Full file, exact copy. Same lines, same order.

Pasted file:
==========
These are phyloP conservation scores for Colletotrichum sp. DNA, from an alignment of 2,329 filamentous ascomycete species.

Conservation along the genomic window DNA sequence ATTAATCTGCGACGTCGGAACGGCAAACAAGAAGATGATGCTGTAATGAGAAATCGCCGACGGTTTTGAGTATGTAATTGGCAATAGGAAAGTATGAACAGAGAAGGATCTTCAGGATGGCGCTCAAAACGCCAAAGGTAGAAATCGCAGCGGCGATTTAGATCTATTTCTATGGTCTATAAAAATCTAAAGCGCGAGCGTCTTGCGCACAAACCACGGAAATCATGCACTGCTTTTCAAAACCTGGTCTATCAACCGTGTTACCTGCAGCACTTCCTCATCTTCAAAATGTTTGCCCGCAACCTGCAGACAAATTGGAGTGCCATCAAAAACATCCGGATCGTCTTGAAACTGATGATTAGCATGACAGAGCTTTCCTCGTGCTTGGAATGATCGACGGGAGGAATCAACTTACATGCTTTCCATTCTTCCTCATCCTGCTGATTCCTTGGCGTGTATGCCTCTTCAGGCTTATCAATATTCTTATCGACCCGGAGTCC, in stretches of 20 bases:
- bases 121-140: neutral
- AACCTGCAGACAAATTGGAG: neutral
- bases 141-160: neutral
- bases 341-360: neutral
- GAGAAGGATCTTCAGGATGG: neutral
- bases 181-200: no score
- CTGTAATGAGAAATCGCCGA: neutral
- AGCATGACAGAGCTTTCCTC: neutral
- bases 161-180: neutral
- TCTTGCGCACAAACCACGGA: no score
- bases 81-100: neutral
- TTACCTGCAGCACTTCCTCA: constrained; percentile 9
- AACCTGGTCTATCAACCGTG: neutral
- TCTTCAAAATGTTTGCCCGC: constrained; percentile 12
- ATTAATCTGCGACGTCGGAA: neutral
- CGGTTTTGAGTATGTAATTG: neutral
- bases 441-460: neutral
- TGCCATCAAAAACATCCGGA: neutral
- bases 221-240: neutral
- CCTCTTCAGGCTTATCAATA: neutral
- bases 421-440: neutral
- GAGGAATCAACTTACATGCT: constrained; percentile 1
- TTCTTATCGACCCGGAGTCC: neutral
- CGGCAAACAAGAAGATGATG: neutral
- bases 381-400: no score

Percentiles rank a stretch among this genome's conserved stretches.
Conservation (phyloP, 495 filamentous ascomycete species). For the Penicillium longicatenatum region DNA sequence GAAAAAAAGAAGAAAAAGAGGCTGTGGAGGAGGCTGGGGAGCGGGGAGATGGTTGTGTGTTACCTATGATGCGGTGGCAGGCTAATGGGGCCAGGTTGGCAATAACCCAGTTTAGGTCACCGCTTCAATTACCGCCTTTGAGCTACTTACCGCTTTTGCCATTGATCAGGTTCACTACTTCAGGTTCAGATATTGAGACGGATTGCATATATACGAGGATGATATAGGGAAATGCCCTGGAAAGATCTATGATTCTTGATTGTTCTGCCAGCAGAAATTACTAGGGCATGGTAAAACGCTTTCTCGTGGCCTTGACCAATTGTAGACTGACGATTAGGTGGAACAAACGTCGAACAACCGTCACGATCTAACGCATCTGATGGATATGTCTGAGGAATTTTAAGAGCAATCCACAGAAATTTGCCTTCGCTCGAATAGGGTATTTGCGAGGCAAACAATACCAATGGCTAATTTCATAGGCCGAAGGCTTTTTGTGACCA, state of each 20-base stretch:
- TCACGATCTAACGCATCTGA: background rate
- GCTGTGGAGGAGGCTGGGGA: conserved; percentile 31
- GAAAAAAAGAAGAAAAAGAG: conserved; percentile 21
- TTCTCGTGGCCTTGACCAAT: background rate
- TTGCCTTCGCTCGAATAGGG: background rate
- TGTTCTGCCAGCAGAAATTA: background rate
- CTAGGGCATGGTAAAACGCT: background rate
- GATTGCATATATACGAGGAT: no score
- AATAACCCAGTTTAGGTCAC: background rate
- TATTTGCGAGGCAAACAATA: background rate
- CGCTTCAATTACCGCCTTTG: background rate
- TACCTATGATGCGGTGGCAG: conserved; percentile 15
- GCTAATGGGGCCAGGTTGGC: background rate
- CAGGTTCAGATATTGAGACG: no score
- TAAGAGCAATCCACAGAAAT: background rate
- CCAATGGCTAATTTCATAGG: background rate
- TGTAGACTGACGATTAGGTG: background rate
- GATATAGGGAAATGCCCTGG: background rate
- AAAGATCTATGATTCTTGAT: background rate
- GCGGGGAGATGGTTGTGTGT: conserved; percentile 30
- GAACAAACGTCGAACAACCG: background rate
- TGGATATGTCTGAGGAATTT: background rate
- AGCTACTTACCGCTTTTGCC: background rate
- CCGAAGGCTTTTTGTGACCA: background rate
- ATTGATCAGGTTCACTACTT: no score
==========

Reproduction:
These are phyloP conservation scores for Colletotrichum sp. DNA, from an alignment of 2,329 filamentous ascomycete species.

Conservation along the genomic window DNA sequence ATTAATCTGCGACGTCGGAACGGCAAACAAGAAGATGATGCTGTAATGAGAAATCGCCGACGGTTTTGAGTATGTAATTGGCAATAGGAAAGTATGAACAGAGAAGGATCTTCAGGATGGCGCTCAAAACGCCAAAGGTAGAAATCGCAGCGGCGATTTAGATCTATTTCTATGGTCTATAAAAATCTAAAGCGCGAGCGTCTTGCGCACAAACCACGGAAATCATGCACTGCTTTTCAAAACCTGGTCTATCAACCGTGTTACCTGCAGCACTTCCTCATCTTCAAAATGTTTGCCCGCAACCTGCAGACAAATTGGAGTGCCATCAAAAACATCCGGATCGTCTTGAAACTGATGATTAGCATGACAGAGCTTTCCTCGTGCTTGGAATGATCGACGGGAGGAATCAACTTACATGCTTTCCATTCTTCCTCATCCTGCTGATTCCTTGGCGTGTATGCCTCTTCAGGCTTATCAATATTCTTATCGACCCGGAGTCC, in stretches of 20 bases:
- bases 121-140: neutral
- AACCTGCAGACAAATTGGAG: neutral
- bases 141-160: neutral
- bases 341-360: neutral
- GAGAAGGATCTTCAGGATGG: neutral
- bases 181-200: no score
- CTGTAATGAGAAATCGCCGA: neutral
- AGCATGACAGAGCTTTCCTC: neutral
- bases 161-180: neutral
- TCTTGCGCACAAACCACGGA: no score
- bases 81-100: neutral
- TTACCTGCAGCACTTCCTCA: constrained; percentile 9
- AACCTGGTCTATCAACCGTG: neutral
- TCTTCAAAATGTTTGCCCGC: constrained; percentile 12
- ATTAATCTGCGACGTCGGAA: neutral
- CGGTTTTGAGTATGTAATTG: neutral
- bases 441-460: neutral
- TGCCATCAAAAACATCCGGA: neutral
- bases 221-240: neutral
- CCTCTTCAGGCTTATCAATA: neutral
- bases 421-440: neutral
- GAGGAATCAACTTACATGCT: constrained; percentile 1
- TTCTTATCGACCCGGAGTCC: neutral
- CGGCAAACAAGAAGATGATG: neutral
- bases 381-400: no score

Percentiles rank a stretch among this genome's conserved stretches.
Conservation (phyloP, 495 filamentous ascomycete species). For the Penicillium longicatenatum region DNA sequence GAAAAAAAGAAGAAAAAGAGGCTGTGGAGGAGGCTGGGGAGCGGGGAGATGGTTGTGTGTTACCTATGATGCGGTGGCAGGCTAATGGGGCCAGGTTGGCAATAACCCAGTTTAGGTCACCGCTTCAATTACCGCCTTTGAGCTACTTACCGCTTTTGCCATTGATCAGGTTCACTACTTCAGGTTCAGATATTGAGACGGATTGCATATATACGAGGATGATATAGGGAAATGCCCTGGAAAGATCTATGATTCTTGATTGTTCTGCCAGCAGAAATTACTAGGGCATGGTAAAACGCTTTCTCGTGGCCTTGACCAATTGTAGACTGACGATTAGGTGGAACAAACGTCGAACAACCGTCACGATCTAACGCATCTGATGGATATGTCTGAGGAATTTTAAGAGCAATCCACAGAAATTTGCCTTCGCTCGAATAGGGTATTTGCGAGGCAAACAATACCAATGGCTAATTTCATAGGCCGAAGGCTTTTTGTGACCA, state of each 20-base stretch:
- TCACGATCTAACGCATCTGA: background rate
- GCTGTGGAGGAGGCTGGGGA: conserved; percentile 31
- GAAAAAAAGAAGAAAAAGAG: conserved; percentile 21
- TTCTCGTGGCCTTGACCAAT: background rate
- TTGCCTTCGCTCGAATAGGG: background rate
- TGTTCTGCCAGCAGAAATTA: background rate
- CTAGGGCATGGTAAAACGCT: background rate
- GATTGCATATATACGAGGAT: no score
- AATAACCCAGTTTAGGTCAC: background rate
- TATTTGCGAGGCAAACAATA: background rate
- CGCTTCAATTACCGCCTTTG: background rate
- TACCTATGATGCGGTGGCAG: conserved; percentile 15
- GCTAATGGGGCCAGGTTGGC: background rate
- CAGGTTCAGATATTGAGACG: no score
- TAAGAGCAATCCACAGAAAT: background rate
- CCAATGGCTAATTTCATAGG: background rate
- TGTAGACTGACGATTAGGTG: background rate
- GATATAGGGAAATGCCCTGG: background rate
- AAAGATCTATGATTCTTGAT: background rate
- GCGGGGAGATGGTTGTGTGT: conserved; percentile 30
- GAACAAACGTCGAACAACCG: background rate
- TGGATATGTCTGAGGAATTT: background rate
- AGCTACTTACCGCTTTTGCC: background rate
- CCGAAGGCTTTTTGTGACCA: background rate
- ATTGATCAGGTTCACTACTT: no score